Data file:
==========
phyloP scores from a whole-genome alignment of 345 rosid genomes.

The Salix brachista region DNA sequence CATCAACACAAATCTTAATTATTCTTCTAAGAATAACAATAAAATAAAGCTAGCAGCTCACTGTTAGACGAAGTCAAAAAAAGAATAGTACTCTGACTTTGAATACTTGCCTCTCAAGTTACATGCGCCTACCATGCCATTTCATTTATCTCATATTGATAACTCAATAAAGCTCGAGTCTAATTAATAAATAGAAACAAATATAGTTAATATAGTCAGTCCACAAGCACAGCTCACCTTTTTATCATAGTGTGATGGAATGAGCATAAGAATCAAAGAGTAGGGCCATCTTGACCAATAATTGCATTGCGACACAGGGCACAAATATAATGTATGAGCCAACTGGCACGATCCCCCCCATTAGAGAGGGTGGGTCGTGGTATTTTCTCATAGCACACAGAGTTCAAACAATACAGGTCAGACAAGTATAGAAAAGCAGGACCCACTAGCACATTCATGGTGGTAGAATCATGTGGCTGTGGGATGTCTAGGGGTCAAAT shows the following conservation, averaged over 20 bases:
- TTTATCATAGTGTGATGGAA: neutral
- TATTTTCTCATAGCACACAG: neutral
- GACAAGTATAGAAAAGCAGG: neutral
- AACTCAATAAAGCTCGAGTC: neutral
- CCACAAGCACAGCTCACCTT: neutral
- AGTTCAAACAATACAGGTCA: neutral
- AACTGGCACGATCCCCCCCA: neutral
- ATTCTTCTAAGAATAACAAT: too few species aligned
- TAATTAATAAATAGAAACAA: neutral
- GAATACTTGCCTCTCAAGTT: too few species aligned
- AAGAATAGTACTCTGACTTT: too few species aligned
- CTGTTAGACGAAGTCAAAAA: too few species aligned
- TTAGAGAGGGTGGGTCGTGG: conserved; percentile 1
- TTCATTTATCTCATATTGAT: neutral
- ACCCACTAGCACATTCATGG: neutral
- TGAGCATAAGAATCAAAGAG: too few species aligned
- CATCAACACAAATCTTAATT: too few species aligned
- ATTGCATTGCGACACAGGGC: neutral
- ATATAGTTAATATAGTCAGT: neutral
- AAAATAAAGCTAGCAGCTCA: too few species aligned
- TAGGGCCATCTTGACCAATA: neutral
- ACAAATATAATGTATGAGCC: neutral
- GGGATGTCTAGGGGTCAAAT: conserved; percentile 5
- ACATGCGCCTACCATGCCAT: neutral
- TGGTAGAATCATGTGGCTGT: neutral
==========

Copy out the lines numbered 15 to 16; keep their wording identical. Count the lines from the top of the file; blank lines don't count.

- TTAGAGAGGGTGGGTCGTGG: conserved; percentile 1
- TTCATTTATCTCATATTGAT: neutral